13. The optical disc drive of claim 11, wherein the first, second, and third magnets each respectively comprise one from a group consisting of a permanent ferromagnetic material and a soft ferromagnetic material.

14. The optical disc drive of claim 8, wherein the optical disc drive is arranged to operate in any physical orientation within three-dimensional space.

15. A method of manufacturing an optical disc drive, comprising:

providing a spindle hub coupled to an optical assembly; and
providing a disc clamp assembly configured to hold an optical disc on the spindle hub, the disc clamp assembly including a hub clamp partially comprised within a clamp carriage; wherein the hub clamp is biasedly drawn toward the spindle hub when in a first position and biasedly drawn toward the clamp carriage when in a second position.

16. The method of claim 15, wherein the disc clamp assembly is in a fixed position and the hub clamp moves freely within the clamp carriage of the disc clamp assembly.

17. The method of claim 15, further including providing at least one first magnet integrated into an outer portion of the clamp carriage opposite the spindle hub.

18. The method of claim 17, further including providing at least one second, induced magnet integrated into an inner portion of the hub clamp, the inner portion proximal to the spindle hub; and

providing at least one third magnet integrated into the spindle hub proximal to the inner portion of the hub clamp.

19. The method of claim 18, wherein:

when in the first position, the spindle hub is mechanically driven toward the disc clamp assembly such that the second and third magnets are passively drawn toward one another via a first magnetic field to clasp the optical disc positioned between the spindle hub and the hub clamp; and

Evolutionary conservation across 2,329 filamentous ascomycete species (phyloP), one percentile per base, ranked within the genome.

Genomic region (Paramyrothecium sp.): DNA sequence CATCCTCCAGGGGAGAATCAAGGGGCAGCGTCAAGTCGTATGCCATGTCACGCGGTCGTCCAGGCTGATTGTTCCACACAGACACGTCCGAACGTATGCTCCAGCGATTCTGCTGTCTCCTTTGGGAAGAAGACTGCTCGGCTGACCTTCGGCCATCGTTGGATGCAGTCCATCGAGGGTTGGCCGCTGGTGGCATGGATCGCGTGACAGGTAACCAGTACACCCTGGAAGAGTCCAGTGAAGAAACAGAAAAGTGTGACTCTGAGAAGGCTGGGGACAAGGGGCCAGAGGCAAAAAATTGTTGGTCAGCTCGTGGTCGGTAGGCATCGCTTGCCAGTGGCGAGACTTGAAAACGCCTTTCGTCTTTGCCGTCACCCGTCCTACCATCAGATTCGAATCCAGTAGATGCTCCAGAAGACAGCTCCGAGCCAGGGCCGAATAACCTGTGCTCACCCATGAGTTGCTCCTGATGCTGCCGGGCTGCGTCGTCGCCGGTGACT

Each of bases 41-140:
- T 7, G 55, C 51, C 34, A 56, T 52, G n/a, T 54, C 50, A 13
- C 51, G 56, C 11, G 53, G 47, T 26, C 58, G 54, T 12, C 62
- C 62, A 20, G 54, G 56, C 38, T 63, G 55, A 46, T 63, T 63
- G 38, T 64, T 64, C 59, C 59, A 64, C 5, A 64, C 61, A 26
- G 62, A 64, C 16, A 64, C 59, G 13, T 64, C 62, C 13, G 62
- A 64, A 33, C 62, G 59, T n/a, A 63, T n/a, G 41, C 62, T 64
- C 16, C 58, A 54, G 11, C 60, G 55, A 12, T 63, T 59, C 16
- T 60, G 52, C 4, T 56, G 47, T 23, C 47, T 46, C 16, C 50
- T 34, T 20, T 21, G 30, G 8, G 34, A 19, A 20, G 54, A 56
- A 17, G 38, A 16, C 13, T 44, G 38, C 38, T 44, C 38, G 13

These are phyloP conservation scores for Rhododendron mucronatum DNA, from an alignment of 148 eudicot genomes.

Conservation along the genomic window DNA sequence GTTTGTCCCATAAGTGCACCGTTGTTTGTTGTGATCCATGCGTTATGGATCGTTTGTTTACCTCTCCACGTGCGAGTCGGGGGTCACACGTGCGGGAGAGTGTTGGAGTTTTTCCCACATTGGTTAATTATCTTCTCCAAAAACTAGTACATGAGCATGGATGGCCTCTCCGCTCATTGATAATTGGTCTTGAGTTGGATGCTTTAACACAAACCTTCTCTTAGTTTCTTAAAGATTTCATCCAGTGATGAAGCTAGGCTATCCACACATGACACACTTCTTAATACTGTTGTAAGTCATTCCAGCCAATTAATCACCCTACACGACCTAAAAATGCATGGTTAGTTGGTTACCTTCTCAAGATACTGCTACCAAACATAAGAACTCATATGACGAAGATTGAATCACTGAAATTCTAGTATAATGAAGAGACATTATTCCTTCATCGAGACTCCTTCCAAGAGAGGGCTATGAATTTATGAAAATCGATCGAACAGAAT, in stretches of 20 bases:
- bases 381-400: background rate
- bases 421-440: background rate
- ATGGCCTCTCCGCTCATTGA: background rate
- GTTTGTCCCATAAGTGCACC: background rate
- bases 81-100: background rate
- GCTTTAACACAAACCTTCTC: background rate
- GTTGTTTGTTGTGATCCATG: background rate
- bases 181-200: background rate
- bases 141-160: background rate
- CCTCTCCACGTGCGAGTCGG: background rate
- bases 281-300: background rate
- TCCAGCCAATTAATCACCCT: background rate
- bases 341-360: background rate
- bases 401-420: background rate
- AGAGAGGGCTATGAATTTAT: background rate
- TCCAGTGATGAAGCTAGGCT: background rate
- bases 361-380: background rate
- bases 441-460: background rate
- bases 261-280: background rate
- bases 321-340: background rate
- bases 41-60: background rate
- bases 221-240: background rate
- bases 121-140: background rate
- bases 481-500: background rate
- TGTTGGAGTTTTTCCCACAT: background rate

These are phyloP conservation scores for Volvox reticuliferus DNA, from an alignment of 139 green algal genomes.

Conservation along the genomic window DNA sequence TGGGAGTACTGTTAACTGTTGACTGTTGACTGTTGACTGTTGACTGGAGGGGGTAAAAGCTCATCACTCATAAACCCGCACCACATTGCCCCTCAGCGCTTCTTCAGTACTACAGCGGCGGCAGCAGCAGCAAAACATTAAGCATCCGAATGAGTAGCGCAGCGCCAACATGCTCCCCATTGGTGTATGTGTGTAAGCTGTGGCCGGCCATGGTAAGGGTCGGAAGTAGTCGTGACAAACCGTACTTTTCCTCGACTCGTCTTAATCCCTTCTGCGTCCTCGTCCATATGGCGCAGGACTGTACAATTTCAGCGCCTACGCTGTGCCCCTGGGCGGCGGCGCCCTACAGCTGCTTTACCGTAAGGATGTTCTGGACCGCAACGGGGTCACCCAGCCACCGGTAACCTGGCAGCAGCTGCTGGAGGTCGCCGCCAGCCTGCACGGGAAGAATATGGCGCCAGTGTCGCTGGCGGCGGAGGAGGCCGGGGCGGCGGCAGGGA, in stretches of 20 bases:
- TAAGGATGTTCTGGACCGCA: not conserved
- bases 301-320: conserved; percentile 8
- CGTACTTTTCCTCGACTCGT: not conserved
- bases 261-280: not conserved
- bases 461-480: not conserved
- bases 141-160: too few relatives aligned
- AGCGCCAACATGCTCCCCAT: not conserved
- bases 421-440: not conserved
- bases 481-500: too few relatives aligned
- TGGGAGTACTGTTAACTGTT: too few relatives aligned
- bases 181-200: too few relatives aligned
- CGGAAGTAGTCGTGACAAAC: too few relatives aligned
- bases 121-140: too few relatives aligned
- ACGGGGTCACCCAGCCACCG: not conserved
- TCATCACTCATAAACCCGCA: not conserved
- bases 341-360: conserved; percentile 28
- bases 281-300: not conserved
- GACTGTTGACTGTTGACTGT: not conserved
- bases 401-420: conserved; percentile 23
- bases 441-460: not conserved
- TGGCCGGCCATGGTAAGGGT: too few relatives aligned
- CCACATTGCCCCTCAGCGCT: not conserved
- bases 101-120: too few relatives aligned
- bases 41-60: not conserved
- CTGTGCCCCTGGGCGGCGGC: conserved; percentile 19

when in the second position, the spindle hub is mechanically retracted away from the disc clamp assembly and the hub clamp is passively drawn toward the clamp carriage by the first magnet such that, as the spindle hub is mechanically retracted away from the disc clamp assembly, a second magnetic field of the first magnet overcomes the bias of the first magnetic field of the second and third magnets to draw the hub clamp toward the outer side of the clamp carriage.

20. The method of claim 18, wherein the first, second, and third magnets each respectively comprise one from a group consisting of a permanent ferromagnetic material and a soft ferromagnetic material.

21. The method of claim 15, wherein the optical disc drive is arranged to operate in any physical orientation within three-dimensional space.

Patent History
Publication number: 20200258541
Type: Application
Filed: Feb 12, 2019
Publication Date: Aug 13, 2020
Applicant: INTERNATIONAL BUSINESS MACHINES CORPORATION (Armonk, NY)
Inventors: Daniel SMITH (Santa Cruz, CA), David Jame ALTKNECHT (San Jose, CA), John BEST (San Jose, CA)
Application Number: 16/273,982
Classifications
International Classification: G11B 17/22 (20060101);